8. 108
    swanstep on 14 Aug 2011 #

    While Rivers of Babylon is based on a Psalm, the idea that that Psalm is especially comforting is false. Psalm 137 concludes with enslaved-in-Babylon jewish women doing their babylonian masters’ laundry at riverside singing songs of Zion but concluding by warning babylonian women as follows:

    Daughter [of] Babylon, doomed to destruction, happy is the one who repays you according to what you have done to us./Happy is the one who seizes your infants and dashes them against the rocks.

    The horror/intensity-of-anger image is actually two-fold:
    1. The enslaved women who are doing your laundry by beating it against rocks, are thinking of beating your infants’ brains out as they do so
    2. The women who are doing your laundry will (eventually and probably sooner rather than later) be providing your child-care (so look out).

    Anyhow, the Rivers of Babylon song in all its forms only uses the first 4 lines of the Psalm 137, avoiding the horror punchline by interpolating a couple of lines from another Psalm.

    I wrote a blogpost a few months ago about the general phenomenon of Nasty Surprises in the Old Testament if anyone’s interested.

  9. 109
    Brendan on 24 Sep 2012 #

    Boney M were the UB40 of their day, reggae for people who hate reggae. This one wasn’t so bad in that respect, but its ubiquity was quite sickening. 5 for me too.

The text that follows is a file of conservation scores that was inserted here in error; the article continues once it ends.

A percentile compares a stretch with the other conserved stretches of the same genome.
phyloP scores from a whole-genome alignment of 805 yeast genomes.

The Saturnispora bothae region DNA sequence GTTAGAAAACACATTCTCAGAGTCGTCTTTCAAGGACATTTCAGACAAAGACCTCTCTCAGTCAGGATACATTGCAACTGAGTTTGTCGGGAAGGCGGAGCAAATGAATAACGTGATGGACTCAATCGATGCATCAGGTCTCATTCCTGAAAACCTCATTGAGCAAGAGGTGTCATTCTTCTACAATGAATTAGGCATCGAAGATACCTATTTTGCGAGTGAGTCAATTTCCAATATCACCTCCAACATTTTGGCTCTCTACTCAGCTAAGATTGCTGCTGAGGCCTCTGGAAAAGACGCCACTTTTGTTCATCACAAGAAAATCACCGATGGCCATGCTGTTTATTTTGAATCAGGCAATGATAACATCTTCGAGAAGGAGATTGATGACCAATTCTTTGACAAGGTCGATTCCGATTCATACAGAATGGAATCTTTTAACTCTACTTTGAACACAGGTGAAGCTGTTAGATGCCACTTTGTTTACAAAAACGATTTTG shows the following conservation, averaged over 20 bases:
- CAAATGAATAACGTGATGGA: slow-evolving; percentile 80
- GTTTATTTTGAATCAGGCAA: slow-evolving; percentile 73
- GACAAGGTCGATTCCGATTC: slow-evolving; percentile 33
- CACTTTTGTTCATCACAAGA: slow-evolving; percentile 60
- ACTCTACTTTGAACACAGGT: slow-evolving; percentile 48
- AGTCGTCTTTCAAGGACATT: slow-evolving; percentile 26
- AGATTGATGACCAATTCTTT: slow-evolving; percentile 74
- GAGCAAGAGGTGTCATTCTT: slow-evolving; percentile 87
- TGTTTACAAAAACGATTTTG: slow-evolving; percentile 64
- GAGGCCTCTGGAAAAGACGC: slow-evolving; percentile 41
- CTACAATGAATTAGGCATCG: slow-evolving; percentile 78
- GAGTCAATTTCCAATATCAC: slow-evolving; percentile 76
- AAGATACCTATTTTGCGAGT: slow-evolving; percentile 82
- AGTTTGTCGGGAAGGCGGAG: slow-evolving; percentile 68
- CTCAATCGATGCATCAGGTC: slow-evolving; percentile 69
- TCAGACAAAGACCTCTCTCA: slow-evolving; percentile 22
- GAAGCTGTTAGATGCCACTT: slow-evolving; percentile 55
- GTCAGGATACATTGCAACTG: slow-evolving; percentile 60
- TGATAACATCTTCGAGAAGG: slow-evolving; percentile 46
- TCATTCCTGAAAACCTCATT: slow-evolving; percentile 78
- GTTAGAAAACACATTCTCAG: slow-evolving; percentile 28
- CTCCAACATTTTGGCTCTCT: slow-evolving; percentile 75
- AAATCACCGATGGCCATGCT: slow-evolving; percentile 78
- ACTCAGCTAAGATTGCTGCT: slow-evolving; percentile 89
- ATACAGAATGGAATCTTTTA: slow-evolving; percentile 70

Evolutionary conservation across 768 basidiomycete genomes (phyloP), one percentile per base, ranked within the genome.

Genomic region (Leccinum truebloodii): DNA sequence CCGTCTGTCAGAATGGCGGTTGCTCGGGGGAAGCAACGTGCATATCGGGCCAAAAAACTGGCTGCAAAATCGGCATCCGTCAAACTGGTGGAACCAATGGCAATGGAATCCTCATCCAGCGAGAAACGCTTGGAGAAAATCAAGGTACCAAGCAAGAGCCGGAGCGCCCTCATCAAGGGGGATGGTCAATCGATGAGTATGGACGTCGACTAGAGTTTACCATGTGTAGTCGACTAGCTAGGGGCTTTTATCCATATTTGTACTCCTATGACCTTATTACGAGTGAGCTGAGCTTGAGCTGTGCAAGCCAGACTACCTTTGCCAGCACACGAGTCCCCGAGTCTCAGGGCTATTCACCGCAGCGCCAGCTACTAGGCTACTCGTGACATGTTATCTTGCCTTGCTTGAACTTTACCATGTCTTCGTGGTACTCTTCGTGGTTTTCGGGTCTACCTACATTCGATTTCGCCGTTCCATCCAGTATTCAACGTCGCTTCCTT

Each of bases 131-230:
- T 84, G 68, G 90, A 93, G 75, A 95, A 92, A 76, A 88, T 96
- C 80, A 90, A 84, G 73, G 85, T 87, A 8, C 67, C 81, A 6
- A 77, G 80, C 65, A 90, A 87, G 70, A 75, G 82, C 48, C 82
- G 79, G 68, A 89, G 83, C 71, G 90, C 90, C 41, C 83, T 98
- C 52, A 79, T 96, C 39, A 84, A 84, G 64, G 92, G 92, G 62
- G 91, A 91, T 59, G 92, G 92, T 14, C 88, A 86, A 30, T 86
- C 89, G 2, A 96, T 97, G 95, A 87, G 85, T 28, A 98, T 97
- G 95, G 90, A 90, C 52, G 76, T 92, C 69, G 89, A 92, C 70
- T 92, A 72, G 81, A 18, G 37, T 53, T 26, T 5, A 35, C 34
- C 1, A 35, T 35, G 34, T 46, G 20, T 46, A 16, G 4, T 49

10. 110
    punctum on 9 Oct 2012 #

    TPL makes it to 200 albums, and this, you lucky people, is the 200th.

  11. 111
    Lena on 8 Jan 2013 #

    TPL makes it to 228 albums and the last on Boney M: http://nobilliards.blogspot.co.uk/2013/01/boney-m-magic-of-boney-m-20-golden-hits.html

    Those of you awaiting excitement at TPL don’t have to wait too much longer…

  12. 112
    punctum on 10 Jan 2013 #

    Subsequent to that comment, however, this is why TPL can’t really continue:


  13. 113
    Tom on 10 Jan 2013 #

    Sorry to hear that Marcello – I’ve thought similar stuff about the singles chart recently and it probably contributed to last year’s slump. (I’ve been tempted by the streaming chart, though.)

  14. 114

    My aim over the early months of 2013 at hashtag tashlan is actually (among other things) to draw attention to various overlooked writing projects, very much including Marcello and Lena’s* — and perhaps get some energised debate and discussion going? I certainly have an interesting cross-ply of readers there, if I can get the crackle of their varied perspectives to spark at one another. I won’t say hope is not lost — I’m not sure if I’m “of note” any longer, and of course there’s no such thing as influence! — but maybe watch this space.

    *I’m also writing about Boney M at the moment, but unfortunately (in this particular regard) it’s for a dead-tree publication which won’t generate links, and may take an age to surface in the readable world.